• 11D: Pre-railroad transport (CONESTOGA). Ah, we meet again, CONESTOGA. In case you're wondering, this is absolutely without a doubt a shout-out to me. And if anyone tells you different, they're lying.
  • 25D: Aspen rooftop sight (SKI RACK). I assume this means car roof? Or do skiers put skis on the rooves (rooves? roofs?) of their houses too? Probably not.
  • 30D: Big bikes (HOGS). Love this nickname for Harleys.
  • 45D: Shrubs with edible nuts (HAZELS). Who knew?
  • 50D: Hexahedral puzzle inventor (RUBIK). Hexahedral? Now you're just showing off.
Overall I'd say this is pretty much what we've come to expect from Doug and it's a very nice debut for John. Good job, guys!

Crosswordese 101: I'm not much of a religious person, so I'm going to quote from Wikipedia on this one: "INRI is an acronym of the Latin inscription IESVS NAZARENVS REX IVDÆORVM (Iesus Nazarenus, Rex Iudaeorum), which translates to English as 'Jesus the Nazarene (Galilean), King of the Jews (Judeans).' The Greek equivalent of this phrase … (Iesous ho Nazoraios ho Basileus ton Ioudaion), appears in the New Testament of the Christian Bible in the Gospel of John (19:19)." INRI is typically clued as "crucifix inscription," "Calvary inscription," "initials on a cross," or 18D: Cross letters.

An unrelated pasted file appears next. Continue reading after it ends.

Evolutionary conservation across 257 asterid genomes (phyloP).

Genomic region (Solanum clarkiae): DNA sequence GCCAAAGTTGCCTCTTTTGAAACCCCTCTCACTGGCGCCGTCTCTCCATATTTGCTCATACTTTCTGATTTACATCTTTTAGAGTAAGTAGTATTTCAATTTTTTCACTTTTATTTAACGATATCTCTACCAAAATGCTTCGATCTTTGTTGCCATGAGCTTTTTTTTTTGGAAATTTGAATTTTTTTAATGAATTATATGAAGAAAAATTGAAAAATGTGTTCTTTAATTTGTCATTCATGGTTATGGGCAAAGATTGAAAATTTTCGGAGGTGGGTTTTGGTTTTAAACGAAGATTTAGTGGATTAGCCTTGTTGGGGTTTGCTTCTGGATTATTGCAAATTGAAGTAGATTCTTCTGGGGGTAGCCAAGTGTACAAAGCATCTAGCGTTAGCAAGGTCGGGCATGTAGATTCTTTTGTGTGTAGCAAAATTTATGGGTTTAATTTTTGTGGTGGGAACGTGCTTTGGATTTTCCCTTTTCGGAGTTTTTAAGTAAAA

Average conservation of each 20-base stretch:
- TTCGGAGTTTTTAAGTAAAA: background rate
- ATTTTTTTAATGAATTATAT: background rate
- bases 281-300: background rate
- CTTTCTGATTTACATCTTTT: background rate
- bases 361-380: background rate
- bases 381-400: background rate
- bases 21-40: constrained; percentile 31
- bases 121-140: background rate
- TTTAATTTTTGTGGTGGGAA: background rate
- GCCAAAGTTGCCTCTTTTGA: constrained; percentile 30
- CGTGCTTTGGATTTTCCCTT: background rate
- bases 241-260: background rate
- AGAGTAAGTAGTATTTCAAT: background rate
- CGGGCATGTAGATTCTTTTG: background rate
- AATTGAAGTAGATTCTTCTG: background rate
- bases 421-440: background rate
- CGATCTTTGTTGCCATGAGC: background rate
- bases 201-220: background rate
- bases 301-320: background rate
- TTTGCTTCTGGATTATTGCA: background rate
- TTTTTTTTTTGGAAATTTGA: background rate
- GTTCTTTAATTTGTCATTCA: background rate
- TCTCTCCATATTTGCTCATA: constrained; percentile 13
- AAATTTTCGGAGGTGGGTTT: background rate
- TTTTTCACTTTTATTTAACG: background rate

Other crosswordese in the puzzle that we've already covered:
  • 41A: "First Lady of Song" (ELLA).
  • 57A: She played Bea in "Kill Bill" (UMA).
  • 44D: Poetic preposition (ERE).
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Everything Else — 1A: Cry of feigned innocence (WHO ME?); 6A: Northwest Passage seeker (CABOT); 11A: Spy's eye, briefly (CAM); 14A: Ancient Greek dialect (IONIC); 15A: Sheepish? (OVINE); 16A: Carry a balance (OWE); 19A: "Move it!" ("NOW!"); 21A: Prove pleasing (SIT WELL); 24A: Nest egg segments, briefly (IRA'S); 26A: Not big bites (NIPS); 34A: Brand that may cause brain freeze (ICEE); 36A: Words while anteing (I'M IN); 37A: Brother of Moses (AARON); 39A: Awestruck (AGOG); 42A: Inside information? (X-RAYS); 47A: R&B singer India.__ (ARIE); 48A: __ Sutra (KAMA); 49A: Some H.S. students (SRS.); 60A: With 29-Down, cabbage variety (BOK); 62A: Agree to participate (OPT IN); 63A: __ out: barely manage (EKE); 65A: Vampire's concern (STAKE); 1D: Thin, as smoke (WISPY); 2D: Signs of optimism (HOPES); 4D: Thickness measures (MILS); 5D: Cream puffs (ECLAIRS); 6D: Source of cold comfort? (CONTAC); 7D: Batter's fig. (AVG.); 8D: They hang in seafood restaurants (BIBS); 10D: Links appointment (TEE TIME); 12D: Missing in the mil. (AWOL); 13D: Little cry (MEWL); 22D: New Deal prog. (WPA); 27D: 1980 Turner launch (CNN); 28D: Natural prefix (ECO-); 29D: See 60-Across (CHOY); 32D: Leave out (OMIT); 38D: Sam Adams, maybe (ALE); 39D: "We __ the Champions" (ARE); 46D: Latin love (AMOR); 51D: "Gypsy" composer (STYNE); 52D: Yahoo (RUBE); 53D: Bad way to run (AMOK); 54D: Thin opening (SLIT); 56D: Didn't surrender (KEPT); 59D: "Well, __-di-dah" (LAH).